Wednesday, February 7, 2018

The Great Alone

The Great Alone by Kristin Hannah
St. Martin's Press: 2/6/18
eBook review copy; 448 pages
hardcover ISBN-13: 9780312577230

The Great Alone by Kristin Hannah is a very highly recommended coming of age story and portrait of a family and a time in history. 

It is 1974 when her father, Ernt Allbright, loses his job yet again, and decides he will move his family, wife, Cora, and daughter, Leni, north to the untamed wilderness of Kaneq, Alaska, where Ernt  has inherited his deceased buddy's cabin and land. Thirteen-year-old Leni is used to be uprooted and moved at her parent's whim. Her father Ernt is a former POW and according to her mother, Cora, he came home a changed man, full of anger and nightmares. Even with the violence, Cora will do anything for Ernt. Now Leni has no choice but to head north with her angry father and learn to live off the grid. All she can do is hope she will find a place to fit in and that Alaska will calm her parent's unhealthy, passionate and volatile relationship.

At first Alaska seems to be the answer to her family's dreams.  Kaneq is made up of fiercely independent, strong people who all have a before and after story. Alaska changes Leni. She falls in love with the land, the way of life, and Matthew. The community believes in bartering and they pitch in to help the Allbrights prepare during the long summer days for the harsh, unrelenting winter. As Large Marge tells them, "There's a saying: Up here you can make one mistake. The second one will kill you." But that saying is referring to the harsh, unforgiving wild nature of the land. For Cora and Leni the real danger as winter approaches and darkness increases is Ernt. The darkness brings out his nightmares, paranoia and violence, especially toward Cora. Soon locals have to step in and find a way to keep Cora and Leni safe, but it is a tenuous solution at best.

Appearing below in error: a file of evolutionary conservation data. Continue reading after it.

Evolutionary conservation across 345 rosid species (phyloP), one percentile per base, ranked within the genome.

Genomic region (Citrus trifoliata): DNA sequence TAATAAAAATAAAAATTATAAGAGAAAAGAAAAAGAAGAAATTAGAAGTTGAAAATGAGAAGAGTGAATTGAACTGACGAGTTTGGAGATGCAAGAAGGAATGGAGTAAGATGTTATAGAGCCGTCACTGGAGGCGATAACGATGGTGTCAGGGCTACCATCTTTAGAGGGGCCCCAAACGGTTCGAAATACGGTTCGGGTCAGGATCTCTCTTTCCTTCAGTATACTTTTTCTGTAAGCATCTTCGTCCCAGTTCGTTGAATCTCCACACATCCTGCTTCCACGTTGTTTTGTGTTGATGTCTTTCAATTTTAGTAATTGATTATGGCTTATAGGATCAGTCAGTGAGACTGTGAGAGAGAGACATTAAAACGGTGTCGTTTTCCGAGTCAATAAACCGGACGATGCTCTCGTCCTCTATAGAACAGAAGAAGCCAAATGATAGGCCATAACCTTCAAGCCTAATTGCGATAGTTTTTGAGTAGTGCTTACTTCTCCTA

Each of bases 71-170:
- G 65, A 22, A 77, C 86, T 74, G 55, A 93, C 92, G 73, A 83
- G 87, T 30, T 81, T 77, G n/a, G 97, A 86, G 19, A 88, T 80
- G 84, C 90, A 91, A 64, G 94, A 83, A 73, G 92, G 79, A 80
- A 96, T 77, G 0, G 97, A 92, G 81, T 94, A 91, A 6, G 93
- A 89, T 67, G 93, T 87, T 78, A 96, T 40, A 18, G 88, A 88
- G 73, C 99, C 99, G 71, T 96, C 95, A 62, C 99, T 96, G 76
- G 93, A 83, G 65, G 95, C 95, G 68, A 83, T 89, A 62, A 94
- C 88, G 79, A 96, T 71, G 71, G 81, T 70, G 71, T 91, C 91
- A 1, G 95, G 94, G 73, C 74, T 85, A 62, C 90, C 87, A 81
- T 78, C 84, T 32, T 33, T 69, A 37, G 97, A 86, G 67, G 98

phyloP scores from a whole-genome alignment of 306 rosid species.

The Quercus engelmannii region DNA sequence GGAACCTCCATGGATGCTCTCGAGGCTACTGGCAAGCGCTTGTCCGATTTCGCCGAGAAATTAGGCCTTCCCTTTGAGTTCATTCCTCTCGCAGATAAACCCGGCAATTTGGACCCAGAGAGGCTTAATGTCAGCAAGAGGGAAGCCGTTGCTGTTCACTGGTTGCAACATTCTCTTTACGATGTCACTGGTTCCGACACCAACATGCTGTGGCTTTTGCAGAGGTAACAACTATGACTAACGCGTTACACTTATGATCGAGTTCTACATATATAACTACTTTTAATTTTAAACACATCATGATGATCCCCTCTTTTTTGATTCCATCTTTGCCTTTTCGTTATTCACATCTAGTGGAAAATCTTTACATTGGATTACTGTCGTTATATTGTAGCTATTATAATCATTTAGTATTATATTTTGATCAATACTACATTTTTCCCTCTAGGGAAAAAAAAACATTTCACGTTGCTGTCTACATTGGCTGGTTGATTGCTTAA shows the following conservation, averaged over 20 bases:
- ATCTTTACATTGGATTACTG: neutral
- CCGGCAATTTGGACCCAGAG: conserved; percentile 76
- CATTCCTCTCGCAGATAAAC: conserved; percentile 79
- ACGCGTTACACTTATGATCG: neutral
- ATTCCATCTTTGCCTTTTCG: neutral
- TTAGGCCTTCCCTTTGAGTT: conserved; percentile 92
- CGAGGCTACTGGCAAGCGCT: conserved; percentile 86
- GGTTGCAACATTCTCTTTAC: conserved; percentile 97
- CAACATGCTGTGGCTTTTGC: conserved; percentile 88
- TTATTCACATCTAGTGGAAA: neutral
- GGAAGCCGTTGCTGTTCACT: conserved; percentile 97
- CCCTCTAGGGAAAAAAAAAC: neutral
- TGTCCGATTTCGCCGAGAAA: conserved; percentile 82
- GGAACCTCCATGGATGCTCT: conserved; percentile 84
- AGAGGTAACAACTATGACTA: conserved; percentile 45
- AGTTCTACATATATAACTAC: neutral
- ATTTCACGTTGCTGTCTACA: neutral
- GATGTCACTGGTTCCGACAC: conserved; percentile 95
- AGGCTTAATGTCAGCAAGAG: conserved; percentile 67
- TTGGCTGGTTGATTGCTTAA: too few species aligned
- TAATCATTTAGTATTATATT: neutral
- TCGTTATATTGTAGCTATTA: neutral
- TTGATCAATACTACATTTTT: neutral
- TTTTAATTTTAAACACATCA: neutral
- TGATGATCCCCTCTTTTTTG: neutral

The Great Alone is a wonderfully engaging novel and will hold your rapt attention from beginning to end. The writing is exceptional. Hannah depicts the violent effect of of Ernt's PTSD on the family and his toxic relationship with Cora, while expertly weaving into the story events from the 1970's and the attitudes from the decade. All the characters in this admirable novel, including the state of Alaska, are unique, deftly drawn and expertly developed. Leni is a wonderful character.

This is a perfect stay-up-way-too-late reading book, which makes it a wonderful choice for long winter nights (or overnight at the airport). The plot is complex and layered, like life itself. Hannah perfectly describes the essence of the relationship between mother and child, of love and loss, of sacrifice and regret. It is also an emotional novel. There was a point when I wondered where else Hannah could take us, what was left to experience, and she surpassed my expectations with this insightful and intelligent novel. This is one of the best novels I've read this year.

Disclosure: My review copy was courtesy of St. Martin's Press.

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